RealTime IT News

HP Buys Bear First Fruit

HP used an event in Spain to introduce software that configures computing services and applications based on changes in business demand.

Officials from the Palo Alto, Calif., company unveiled the new OpenView Automation Manager as the first software from its Novadigm and Consera Software acquisitions this year.

Launched at the Software Universe show in Madrid, the tool adjusts on the fly to meet peaks in order processing for applications, servers, storage and networks, based on service-level objectives and transaction demand.

OpenView Automation Manager also employs business intelligence technology from HP Labs, according to Todd DeLaughter, vice president and general manager, Management Software Organization, HP.

The product improves on current OpenView change and configuration management software by determining when the desired state needs to be changed in order to satisfy business priorities. It then automatically provisions changes based on current demand.

In one Automation Manager use case, a financial services client uses the tool for real-time monitoring and analysis of how IT incidents impact its business. In the event of a bottleneck during a transaction, Automation Manager analyzes and decides such tasks as whether or not to add another application server.

Such products are valuable because they allow IT managers to minimize manual management without adding new hardware or applications. Engineers can look into their data centers and understand their make-up and what they should look like.

"Automation and insight are two key pain points our customers are struggling with at this point," DeLaughter told internetnews.com. "How do you take the reams of data and string them up into something meaningful?"

DeLaughter argued that Automation Manager trumps competing products from IBM's Tivoli line and Opsware because they don't rely on scripts to operate, rendering those software tools more rigid. HP's model-based approach offers more flexibility, he said, and pares costs through task automation and resource optimization.

Competition among management software vendors is strong, with IBM, HP Computer Associates, BMC, Opsware and even Microsoft mixing it up in a market Gartner said topped $5.6 billion in 2003. IBM Monday unveiled an on-demand Tivoli center to lure and educate more customers.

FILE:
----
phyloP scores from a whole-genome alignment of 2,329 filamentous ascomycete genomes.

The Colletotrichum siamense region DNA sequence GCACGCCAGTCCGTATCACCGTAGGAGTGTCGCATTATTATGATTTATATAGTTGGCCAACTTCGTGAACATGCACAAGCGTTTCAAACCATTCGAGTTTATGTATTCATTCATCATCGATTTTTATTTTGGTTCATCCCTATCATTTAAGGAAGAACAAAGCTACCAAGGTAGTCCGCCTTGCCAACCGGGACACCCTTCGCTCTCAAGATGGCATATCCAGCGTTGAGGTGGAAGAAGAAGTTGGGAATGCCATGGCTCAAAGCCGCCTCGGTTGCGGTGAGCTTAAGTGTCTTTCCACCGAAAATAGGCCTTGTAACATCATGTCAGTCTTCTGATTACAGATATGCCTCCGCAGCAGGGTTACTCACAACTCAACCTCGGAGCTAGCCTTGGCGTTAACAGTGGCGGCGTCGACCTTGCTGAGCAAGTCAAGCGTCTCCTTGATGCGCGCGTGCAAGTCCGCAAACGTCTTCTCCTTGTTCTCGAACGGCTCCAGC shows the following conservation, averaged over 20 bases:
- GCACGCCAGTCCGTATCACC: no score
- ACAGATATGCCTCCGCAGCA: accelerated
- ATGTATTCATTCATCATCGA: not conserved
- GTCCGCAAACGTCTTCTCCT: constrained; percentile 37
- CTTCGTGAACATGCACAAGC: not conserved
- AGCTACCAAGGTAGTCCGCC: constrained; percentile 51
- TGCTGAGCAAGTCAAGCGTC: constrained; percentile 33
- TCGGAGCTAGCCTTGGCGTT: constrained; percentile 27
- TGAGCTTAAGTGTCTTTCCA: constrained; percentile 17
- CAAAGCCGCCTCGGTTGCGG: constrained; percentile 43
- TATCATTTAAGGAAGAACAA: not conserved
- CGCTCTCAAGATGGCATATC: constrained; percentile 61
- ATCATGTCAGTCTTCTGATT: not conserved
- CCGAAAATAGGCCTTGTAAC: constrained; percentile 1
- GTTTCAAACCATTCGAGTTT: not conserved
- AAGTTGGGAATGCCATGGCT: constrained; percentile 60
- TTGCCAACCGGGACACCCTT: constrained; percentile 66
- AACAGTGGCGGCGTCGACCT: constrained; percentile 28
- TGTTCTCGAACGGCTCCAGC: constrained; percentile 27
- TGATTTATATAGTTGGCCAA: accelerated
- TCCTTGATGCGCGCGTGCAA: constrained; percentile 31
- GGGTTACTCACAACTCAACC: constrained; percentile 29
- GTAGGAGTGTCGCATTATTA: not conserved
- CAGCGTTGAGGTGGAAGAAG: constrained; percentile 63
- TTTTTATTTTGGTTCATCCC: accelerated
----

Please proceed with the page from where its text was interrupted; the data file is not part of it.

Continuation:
Automation Manager will be available later this month on Windows, Linux, and eventually HP-UX. HP expects the software will be popular with blade server environments. Pricing depends on how much automation is built in, but generally starts at $1,000 per server.

DeLaughter also revealed that HP has refreshed its home-cooked OpenView Service Desk. Version 5.0 includes new, off-the-shelf reports, service and service-level agreement (SLA) templates, as well as a Web graphical user interface that is kinder on the eyes.

The enhanced HP OpenView Service Level Manager 5.0 module of Service Desk makes defining, agreeing, measuring, reporting and improving the quality of service to run IT like a business. Used with Service Desk 5.0, the module sends out alarms around compliance in real time. The product supports Windows and Unix and will move to a Web-based Java interface in due time.

The third product HP is highlighting in Madrid this week is OpenView SelectFederation, a piece of identity management software that will work with the company's SelectAccess and SelectIdentity tools to provide a fully interoperable suite for enabling Web services through various devices.

SelectFederation gives clients the ability to establish and maintain IDs across different technology platforms, such as Windows-based or Unix-oriented domains where code differs. For example, a handheld device fitted with SelectFederation could access different services from disparate sources via the Web with no trouble.

The tool is based on technology from OEM partner Trustgenix and supports Security Assurance Markup Language (SAML) and the Liberty Alliance. It will be available in the first quarter of 2005 with platform support and pricing to be named later.

To sell more OpenView products to the customers who need network management, DeLaughter said HP has embarked on a reseller agreement with Cisco, which will now sell OpenView products on their price list and through their sales force.